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First, I'd like to know the technical term for this fallacy, and then I'd like at least one down-to-earth example that I can refer to in a section heading.

Background: Down Syndrome tends to feature some cognitive impairment, but this can range from mild to moderate etc. etc. A nasty guy is arguing that Student's intellectual disability is moderate, rather than mild. However, as offensive as his insistence on that point is, it's still irrelevant, because Student still has the right to a Free, Appropriate Public Education (FAPE). (The nasty guy is suggesting that because Student's impairment is moderate, Student's IEP goals are wildly undoable. But IDEA 2004 guarantees Student the right to FAPE regardless. FAPE would still be guaranteed even if the impairment were profound. FAPE is FAPE, and IDEA is for everyone.)

I can explain it in the document I'm drafting, exactly as I explained it here, but I would also like to label it for the fallacious argument that it is. For example, another section of my draft is called

Individualization vs. Least Restrictive Environment: A False Dichotomy

That one is okay as is, because everybody and his cousin understands false dichotomy.

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    Labelling someone 'a nasty guy' is prejudicial; he's not here to defend himself. One supposes that 'profound', moderate' and 'mild' are grades that are accepted in the standard terminology here, and that some people are unfortunate enough to be indisputably in the various classes. Differences of opinion are bound to occur. This mars this question as containing a rant. / If said person disputing the assessment is saying that a lower assessment leads to disqualification, then assuming your facts are correct, he is just wrong, and the challenging of the classification academic. – Edwin Ashworth Jun 27 '18 at 0:54
  • @EdwinAshworth - As long as my question is basically well posed, I don't think there's any rule about not letting any ranting show. Whether the guy is nasty or not, or wrong or not in his application of the law, is irrelevant to my question. However, you're welcome to edit out the rant part. You would have more objectivity and would have an easier time doing that than I. – aparente001 Jun 27 '18 at 2:09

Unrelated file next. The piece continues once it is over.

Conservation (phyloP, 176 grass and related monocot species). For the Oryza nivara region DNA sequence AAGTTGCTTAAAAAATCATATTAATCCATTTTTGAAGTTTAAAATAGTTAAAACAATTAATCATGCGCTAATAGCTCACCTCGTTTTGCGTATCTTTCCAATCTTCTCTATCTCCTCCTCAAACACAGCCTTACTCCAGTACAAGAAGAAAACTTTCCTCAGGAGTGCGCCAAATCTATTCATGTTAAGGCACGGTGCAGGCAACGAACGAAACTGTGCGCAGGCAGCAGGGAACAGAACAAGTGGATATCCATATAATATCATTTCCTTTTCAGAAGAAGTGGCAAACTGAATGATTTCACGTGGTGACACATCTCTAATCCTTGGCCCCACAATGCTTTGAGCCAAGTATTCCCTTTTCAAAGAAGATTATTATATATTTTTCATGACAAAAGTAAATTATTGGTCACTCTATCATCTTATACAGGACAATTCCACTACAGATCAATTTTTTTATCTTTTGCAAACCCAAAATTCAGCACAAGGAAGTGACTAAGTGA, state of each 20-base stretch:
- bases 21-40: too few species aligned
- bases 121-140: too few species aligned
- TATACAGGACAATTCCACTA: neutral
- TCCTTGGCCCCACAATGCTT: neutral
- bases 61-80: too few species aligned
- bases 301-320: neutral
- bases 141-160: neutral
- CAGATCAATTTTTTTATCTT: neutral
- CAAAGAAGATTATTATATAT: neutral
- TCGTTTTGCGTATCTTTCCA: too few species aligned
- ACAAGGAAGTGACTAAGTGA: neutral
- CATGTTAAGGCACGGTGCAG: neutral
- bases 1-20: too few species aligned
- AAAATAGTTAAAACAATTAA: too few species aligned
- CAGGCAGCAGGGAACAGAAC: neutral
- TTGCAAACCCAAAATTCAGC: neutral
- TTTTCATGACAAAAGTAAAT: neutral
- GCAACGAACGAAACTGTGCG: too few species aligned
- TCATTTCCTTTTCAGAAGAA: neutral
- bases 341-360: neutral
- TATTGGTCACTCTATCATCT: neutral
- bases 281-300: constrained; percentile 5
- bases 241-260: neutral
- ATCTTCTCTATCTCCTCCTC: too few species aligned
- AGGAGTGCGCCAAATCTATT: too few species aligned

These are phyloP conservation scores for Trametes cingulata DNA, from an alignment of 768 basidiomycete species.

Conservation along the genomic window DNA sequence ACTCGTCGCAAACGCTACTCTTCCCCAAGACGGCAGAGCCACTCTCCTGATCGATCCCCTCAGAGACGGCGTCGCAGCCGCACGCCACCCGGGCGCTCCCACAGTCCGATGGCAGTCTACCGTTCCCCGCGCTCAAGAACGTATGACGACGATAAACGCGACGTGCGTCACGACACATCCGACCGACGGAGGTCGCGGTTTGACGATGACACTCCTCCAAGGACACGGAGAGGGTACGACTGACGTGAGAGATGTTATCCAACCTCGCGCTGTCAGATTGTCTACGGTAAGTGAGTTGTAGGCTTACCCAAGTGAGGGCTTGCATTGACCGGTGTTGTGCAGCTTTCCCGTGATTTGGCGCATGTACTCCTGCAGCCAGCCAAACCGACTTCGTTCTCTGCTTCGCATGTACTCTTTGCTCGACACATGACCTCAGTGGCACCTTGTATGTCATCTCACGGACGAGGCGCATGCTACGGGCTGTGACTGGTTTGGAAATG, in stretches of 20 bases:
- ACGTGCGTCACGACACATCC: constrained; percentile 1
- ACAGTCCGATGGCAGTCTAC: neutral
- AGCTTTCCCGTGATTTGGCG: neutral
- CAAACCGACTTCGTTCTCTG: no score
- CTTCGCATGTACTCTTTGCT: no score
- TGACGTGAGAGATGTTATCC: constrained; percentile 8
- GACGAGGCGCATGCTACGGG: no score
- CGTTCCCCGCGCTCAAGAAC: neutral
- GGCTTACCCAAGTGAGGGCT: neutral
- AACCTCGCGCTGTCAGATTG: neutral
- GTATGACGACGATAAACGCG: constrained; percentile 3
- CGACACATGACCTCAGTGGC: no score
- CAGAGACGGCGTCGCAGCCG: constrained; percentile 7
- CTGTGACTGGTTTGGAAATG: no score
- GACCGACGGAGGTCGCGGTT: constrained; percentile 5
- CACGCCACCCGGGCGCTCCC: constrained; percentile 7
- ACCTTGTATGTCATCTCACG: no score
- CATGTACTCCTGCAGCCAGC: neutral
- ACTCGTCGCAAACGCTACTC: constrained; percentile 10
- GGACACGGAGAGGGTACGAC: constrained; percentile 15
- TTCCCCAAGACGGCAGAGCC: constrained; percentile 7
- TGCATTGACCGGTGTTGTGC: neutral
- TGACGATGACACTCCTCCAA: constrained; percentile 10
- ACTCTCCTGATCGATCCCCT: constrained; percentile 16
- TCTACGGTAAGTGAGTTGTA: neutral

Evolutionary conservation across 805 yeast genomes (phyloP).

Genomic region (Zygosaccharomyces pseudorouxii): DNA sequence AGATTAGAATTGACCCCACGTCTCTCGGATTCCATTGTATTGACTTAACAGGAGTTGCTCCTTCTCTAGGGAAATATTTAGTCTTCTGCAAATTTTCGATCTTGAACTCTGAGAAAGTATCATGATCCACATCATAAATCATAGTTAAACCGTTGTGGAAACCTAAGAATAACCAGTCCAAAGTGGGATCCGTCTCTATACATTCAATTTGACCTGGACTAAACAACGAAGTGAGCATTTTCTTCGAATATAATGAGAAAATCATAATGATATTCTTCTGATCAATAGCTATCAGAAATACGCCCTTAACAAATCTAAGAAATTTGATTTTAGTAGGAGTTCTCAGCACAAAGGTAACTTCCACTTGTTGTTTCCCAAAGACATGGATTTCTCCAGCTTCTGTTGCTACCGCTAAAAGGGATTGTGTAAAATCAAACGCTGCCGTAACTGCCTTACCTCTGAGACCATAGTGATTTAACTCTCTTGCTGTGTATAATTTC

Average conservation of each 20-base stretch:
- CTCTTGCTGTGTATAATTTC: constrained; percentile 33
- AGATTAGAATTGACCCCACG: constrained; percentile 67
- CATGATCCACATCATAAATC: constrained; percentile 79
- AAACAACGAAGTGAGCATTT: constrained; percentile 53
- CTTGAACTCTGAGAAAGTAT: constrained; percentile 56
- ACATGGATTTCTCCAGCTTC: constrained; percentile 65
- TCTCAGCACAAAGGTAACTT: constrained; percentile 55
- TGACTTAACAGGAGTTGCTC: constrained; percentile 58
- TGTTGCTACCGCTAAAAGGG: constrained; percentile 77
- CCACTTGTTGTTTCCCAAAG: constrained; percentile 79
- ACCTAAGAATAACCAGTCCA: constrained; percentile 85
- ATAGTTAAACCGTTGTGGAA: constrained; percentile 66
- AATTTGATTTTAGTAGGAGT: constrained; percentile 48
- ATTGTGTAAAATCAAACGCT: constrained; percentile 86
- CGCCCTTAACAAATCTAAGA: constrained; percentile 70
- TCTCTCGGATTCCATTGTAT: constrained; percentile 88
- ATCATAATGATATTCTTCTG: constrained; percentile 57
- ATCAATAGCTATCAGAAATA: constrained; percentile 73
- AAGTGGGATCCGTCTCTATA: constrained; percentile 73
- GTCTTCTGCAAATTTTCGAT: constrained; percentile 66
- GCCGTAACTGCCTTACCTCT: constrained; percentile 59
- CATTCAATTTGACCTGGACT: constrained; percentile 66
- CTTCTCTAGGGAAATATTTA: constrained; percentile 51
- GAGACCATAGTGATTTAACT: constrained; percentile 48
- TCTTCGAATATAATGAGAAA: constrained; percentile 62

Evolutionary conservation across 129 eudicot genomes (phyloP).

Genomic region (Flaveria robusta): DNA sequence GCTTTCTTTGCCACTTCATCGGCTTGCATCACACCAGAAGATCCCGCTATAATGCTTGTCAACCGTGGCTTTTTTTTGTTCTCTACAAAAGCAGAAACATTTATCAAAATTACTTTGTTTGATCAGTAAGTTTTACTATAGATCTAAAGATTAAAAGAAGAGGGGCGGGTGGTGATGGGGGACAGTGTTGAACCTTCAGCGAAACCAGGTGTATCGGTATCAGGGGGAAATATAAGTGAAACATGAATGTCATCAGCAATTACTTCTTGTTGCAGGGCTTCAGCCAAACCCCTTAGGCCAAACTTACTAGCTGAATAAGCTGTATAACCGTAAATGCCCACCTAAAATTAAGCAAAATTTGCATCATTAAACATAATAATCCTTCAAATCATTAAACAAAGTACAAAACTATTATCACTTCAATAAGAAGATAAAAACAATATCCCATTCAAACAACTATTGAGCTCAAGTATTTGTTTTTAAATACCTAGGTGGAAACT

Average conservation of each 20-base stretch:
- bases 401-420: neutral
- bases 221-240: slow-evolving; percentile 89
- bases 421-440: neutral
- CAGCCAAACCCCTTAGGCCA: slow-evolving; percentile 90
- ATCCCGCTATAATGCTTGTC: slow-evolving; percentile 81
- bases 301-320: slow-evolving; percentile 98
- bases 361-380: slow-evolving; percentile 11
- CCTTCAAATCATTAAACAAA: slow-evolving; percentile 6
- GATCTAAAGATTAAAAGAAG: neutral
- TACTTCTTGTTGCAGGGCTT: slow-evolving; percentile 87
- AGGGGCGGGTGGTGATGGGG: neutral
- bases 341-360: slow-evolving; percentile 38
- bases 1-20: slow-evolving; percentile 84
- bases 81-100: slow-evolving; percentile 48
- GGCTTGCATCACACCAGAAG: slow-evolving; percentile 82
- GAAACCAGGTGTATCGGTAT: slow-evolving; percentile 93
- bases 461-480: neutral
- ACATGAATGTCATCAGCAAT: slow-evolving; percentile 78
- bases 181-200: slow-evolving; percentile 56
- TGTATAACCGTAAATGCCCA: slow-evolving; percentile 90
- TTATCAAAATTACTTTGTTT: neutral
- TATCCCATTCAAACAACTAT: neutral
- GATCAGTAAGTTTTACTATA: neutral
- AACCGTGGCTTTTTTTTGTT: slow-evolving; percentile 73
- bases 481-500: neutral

• Honestly, I don’t see any fallacy. I’m not familiar with FAPE or IEP or IDEA 2004, but I would assume that the “appropriate” in FAPE is there to allow for goals to be adjusted based on an individual’s capabilities. So all I see is a difference of opinion on level of impairment which leads to a difference of opinion on what an “appropriate” set of goals might be. – Jim Jun 27 '18 at 3:01
  • @Jim - Sorry, I was in a hurry and skipped over all the legal foundations. Basically, IDEA 2004 says that all children are to be educated with the state's general curriculum. So, the guy I called "nasty" argued that this particular student wasn't smart enough to do the general curriculum. Well, actually his Intellectual Disability (ID) was indeed mild, according to his measured IQ, level of functioning, and the DSM-V, so the "nasty" guy was presenting both an unfounded AND irrelevant argument. – aparente001 Jun 27 '18 at 6:45
  • Here's a source: US Department of Education’s 11/16/15 Dear Colleague letter, which includes this text: To help make certain that children with disabilities are held to high expectations and have meaningful access to a State’s academic content standards, we write to clarify that an individualized education program (IEP) for an eligible child with a disability under the Individuals with Disabilities Education Act (IDEA) must be aligned with the State’s academic content standards for the grade in which the child is enrolled. […] The IDEA Part B ... – aparente001 Jun 27 '18 at 6:48
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He's making an Irrelevant Conclusion: https://en.wikipedia.org/wiki/Irrelevant_conclusion

He seems to be arguing for what he wishes the state of the universe SHOULD BE, without dealing with the relevant practical argument you are making about what the legal state of the real universe ACTUALLY IS, and thus, what he is OBLIGATED to do.

He's making an argument for an irrelevant conclusion: nobody cares if he thinks resources should be withheld from a category of differently able person based on some category criteria he wants the rest of us to follow.

We already have a system that provides a full measure of help, no matter the subjective degree of ability of the subject person, and so unless mister man has the power to force his will upon everyone else, he's making an irrelevant argument for a possible political future he wants others to adopt, instead of coping with the pragmatic matter at hand: delivering whatever help that active, real law currently says is to be delivered to the subject.

Consider this part of this wiki article:

● Example 2: A and B are debating about the law. A: Does the law allow me to do that? B: The law should allow you to do that because this and that. B missed the point. The question was not if the law should allow, but if it does or not.

https://en.wikipedia.org/wiki/Irrelevant_conclusion

  • Mister man is a very powerful nasty person. // Your analysis is great. Now I just need one or more common examples or a catchy description. – aparente001 Jun 27 '18 at 2:07
  • In case you're curious, here's the catchy thing I used to introduce the section: centered: A Rose is a Rose is a Rose // If Gertrude Stein had been the parent of a child with Down Syndrome, she might have penned a slightly different statement of the law of identity: // centered: A FAPE is a FAPE is a FAPE // (and then came the quote from the Dear Colleague letter etc.) – aparente001 Jun 27 '18 at 6:52

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